# Due Monday, Oct. 8

Goals of this Assignment:

• get serious about using a debugging tool
• make sure, once and for all, that you REALLY know pointers ("Bo knows pointers")
• solidify your understanding of row-major vs. column-major array storage
• review/acquire basic Linux skills

Here you will develop some routines and data structures to store and manipulate sparse matrices, meaning those whose elements include lots of 0s. If one is working with very large sparse matrices--matrices in the real world today can have rows and columns numbering in the thousands or even millions--we may wish to store only the nonzero elements, to save space.

Before going into the details, note the following:

• In our textbook, it emphasizes that two-dimensional arrays are actually stored in one dimension; the two-dimensional view is just in our mind (with the compiler catering to that illusion). Note too what the book says about the duality between pointers and arrays. I recommend reading Sections 1.8.2.2 and 1.8.3 especially carefully.
• It is not assumed here that you have already taken a linear algebra course. If not, there are short reviews available in the appendices of my open source textbooks in statistics and parallel programming. This information will NOT be used much in our course, but it will be needed at a few points. Thus THIS INFORMATION WILL BE ASSUMED, BOTH IN THIS ASSIGNMENT AND IN THE REST OF THE COURSE, INCLUDING TESTS.

Any compression scheme for sparse matrices consists of specifying information on "which" and "what":

• which: Which elements of the matrix are nonzero?
• what: What are the values of those elements?

The "which" part represents overhead, as ordinary matrix storage doesn't have it, but if the matrix is "sparse enough," we will in the end use less space.

Here we will restrict to matrices whose elements are only 0s and 1s, motivated by graph applications (the existence of an edge from vertex i to vertex j is coded as a 1 in row i, column j). Thus the "what" part above is not an issue.

The "which" part will be specified by stating where clumps of 1s are located. Roughly speaking, the storage structure will say something like, "There are two 1s starting at row 2, column 5, and six 1s starting and row 4, column 1, and ..."

It is assumed that the uncompressed form of a matrix is stored as a standard C/C++ two-dimensional array, i.e. row and column numbers corresponding to row-major ordering. This is true even if code has declared the array one-dimensional. Note that a clump of 1s may straddle two or more rows.

Again motivated by the graph context, we will assume that the number of rows and columns are equal, and that any matrix has at least one 1.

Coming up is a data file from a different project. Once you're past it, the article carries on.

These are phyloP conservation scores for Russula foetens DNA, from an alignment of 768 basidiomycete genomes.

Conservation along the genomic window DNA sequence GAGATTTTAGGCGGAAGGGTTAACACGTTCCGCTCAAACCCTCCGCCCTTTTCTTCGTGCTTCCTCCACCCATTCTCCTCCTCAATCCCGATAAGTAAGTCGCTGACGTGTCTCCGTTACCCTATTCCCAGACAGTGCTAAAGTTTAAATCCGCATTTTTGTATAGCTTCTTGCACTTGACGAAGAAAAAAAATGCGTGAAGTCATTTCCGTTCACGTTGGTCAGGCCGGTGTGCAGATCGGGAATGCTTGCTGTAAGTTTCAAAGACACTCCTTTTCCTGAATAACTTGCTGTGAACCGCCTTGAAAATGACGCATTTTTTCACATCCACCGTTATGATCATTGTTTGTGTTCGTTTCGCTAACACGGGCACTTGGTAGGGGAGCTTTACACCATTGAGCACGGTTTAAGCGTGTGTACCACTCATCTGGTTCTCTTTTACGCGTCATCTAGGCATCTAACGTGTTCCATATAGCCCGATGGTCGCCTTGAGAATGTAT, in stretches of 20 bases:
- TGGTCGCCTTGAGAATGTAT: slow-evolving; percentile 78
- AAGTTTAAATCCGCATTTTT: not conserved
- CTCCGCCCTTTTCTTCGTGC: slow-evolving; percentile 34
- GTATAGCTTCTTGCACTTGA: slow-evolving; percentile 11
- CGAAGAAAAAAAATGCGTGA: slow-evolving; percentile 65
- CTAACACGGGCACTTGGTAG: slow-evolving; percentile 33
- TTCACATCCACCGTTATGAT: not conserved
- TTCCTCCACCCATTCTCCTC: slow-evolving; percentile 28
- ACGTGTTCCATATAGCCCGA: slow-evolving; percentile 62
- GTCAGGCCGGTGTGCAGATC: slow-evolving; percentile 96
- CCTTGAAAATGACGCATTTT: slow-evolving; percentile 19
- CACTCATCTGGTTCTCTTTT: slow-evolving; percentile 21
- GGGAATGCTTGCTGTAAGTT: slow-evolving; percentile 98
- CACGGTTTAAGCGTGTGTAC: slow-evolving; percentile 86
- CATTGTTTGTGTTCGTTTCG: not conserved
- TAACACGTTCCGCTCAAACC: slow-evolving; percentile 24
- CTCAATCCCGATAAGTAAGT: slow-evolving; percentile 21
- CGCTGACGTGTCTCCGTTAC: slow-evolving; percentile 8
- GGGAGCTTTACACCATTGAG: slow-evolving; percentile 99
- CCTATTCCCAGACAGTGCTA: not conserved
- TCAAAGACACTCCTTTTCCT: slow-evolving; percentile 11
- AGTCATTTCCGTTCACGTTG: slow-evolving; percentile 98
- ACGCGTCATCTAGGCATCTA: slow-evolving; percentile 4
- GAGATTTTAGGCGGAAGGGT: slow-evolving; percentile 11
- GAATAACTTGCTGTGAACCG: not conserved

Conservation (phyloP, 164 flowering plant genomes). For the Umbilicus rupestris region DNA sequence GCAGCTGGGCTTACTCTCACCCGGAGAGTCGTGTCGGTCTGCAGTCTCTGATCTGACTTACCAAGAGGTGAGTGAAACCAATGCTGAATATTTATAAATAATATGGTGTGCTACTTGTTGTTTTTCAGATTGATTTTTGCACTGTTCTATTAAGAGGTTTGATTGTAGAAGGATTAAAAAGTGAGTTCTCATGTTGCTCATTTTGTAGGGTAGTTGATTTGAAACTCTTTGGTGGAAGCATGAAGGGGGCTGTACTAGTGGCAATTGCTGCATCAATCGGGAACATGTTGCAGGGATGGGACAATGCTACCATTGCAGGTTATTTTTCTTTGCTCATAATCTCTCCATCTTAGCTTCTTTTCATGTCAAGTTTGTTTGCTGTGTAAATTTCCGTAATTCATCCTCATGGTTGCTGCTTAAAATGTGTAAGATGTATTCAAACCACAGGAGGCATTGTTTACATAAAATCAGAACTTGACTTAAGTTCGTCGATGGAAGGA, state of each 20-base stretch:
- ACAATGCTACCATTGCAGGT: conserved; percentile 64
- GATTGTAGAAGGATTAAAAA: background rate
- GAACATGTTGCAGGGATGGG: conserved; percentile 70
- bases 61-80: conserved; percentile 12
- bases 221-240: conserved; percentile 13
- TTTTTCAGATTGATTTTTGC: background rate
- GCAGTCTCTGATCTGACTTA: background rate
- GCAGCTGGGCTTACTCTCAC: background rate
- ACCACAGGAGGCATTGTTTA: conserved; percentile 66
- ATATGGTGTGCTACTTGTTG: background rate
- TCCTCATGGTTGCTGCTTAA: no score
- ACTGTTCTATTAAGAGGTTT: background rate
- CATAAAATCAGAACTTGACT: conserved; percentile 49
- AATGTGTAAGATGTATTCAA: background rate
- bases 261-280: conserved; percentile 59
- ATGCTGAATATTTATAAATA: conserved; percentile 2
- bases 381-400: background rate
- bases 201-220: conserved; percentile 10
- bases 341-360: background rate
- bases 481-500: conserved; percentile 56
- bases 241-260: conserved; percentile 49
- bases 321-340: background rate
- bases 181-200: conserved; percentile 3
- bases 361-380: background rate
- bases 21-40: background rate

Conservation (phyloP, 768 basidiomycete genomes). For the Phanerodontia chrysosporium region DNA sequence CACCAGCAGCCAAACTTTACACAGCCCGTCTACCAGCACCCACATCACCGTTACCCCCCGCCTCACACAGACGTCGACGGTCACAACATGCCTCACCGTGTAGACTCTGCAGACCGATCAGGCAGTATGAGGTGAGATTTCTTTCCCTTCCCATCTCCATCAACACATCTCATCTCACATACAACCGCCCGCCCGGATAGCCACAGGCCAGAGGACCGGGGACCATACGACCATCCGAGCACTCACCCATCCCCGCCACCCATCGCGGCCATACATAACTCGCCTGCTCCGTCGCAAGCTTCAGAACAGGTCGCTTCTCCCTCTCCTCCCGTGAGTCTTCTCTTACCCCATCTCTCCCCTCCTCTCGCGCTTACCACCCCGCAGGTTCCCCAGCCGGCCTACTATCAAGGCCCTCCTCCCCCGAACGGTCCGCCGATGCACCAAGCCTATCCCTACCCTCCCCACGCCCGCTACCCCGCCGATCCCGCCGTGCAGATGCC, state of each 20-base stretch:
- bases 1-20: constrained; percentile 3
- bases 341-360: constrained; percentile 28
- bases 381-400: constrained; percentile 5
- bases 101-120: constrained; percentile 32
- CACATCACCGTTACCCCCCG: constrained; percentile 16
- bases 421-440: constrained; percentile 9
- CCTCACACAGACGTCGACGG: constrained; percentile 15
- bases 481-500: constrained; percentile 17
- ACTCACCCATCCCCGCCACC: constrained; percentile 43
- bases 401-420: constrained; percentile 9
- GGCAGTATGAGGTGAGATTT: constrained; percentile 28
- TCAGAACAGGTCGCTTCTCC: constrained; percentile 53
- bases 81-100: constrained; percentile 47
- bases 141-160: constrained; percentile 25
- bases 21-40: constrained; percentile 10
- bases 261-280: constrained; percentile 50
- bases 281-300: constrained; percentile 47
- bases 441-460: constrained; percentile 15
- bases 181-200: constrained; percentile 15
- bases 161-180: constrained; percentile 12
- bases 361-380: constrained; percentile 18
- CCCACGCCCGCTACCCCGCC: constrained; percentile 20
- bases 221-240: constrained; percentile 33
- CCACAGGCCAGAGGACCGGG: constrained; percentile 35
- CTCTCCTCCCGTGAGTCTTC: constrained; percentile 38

A compressed matrix will be stored as an object of a C++ class, with these specifications:

```class smatrix {

public:

int nrc;  // number of rows and columns in the matrix
int nclumps;  // number of clumps
// cmatrix contains the compressed form of the matrix;
// cmatrix[2*j] = r and cmatrix[2*j+1] = s means there is
// a clump of s 1s beginning at (1-dimen.) position r of the
// uncompressed matrix
int *cmatrix;  // compressed form of the matrix
int nclumps;  // number of clumps

// constructor inputs rc x rc uncompressed fullmatrix
smatrix(int rc, char *fullmatrix);
smatrix operator+ (smatrix& summand2);  // boolean sum
printm(void);  // prints uncompressed form of "this" to screen, row by row
};
```

The addition operator is for merging two graphs that have the same set of vertices. There will be a link from i to j in the merged graph if there is one in either or both of the summands. It is assumed that the two operands are of the same size (you do not have to check for this).

You may add other member variables and methods to the class if you wish, say to help your coding, but do not change anything above. For instance, do NOT add any arguments to the methods.

The purpose of the code is to save memory space. Thus, do not uncompress a matrix, even temporarily, during the addition or print operations.

Example:

```int main()
{
char m1[4] = {0,1,1,0};
smatrix sm1(2,m1);
char m2[9] = {0,1,1,0,0,1,1,1,0};
smatrix sm2(3,m2);
char m3[9] = {0,1,0,1,0,1,1,1,1};
smatrix sm3(3,m3);
sm2.printm();
smatrix sm4 = sm2 + sm3;
...
}
```

After executing the above, you should have

```sm1.cmatrix:
nclumps = 1
cmatrix = 1 2
sm2.cmatrix:
nclumps = 2
cmatrix = 1 2 5 3
sm3.cmatrix:
nclumps = 3
cmatrix = 1 1 3 1 5 4
sm4.cmatrix:
nclumps = 2
cmatrix = 1 3 5 4
```

The call to printm() for sm2 should display

```0 1 1
0 0 1
1 1 0
```

HIGHLY IMPORTANT NOTE:

The ability to use a debugging tool is crucial for software development. You should be using one for every program you write--for your OWN benefit. You can download Chapter 1 of my book on debugging for free here, to learn not only the mechanics of the tools but also the philosophy of effective debugging. (There is no need for you to buy the book.)

During the interactive grading session, the TA will ask you to demonstrate the operation of a debugging tool, e.g. setting a breakpoint or checking the value of a variable, on your code for this assignment. The tool is of your choice, but it must be one of the official ones on CSIF.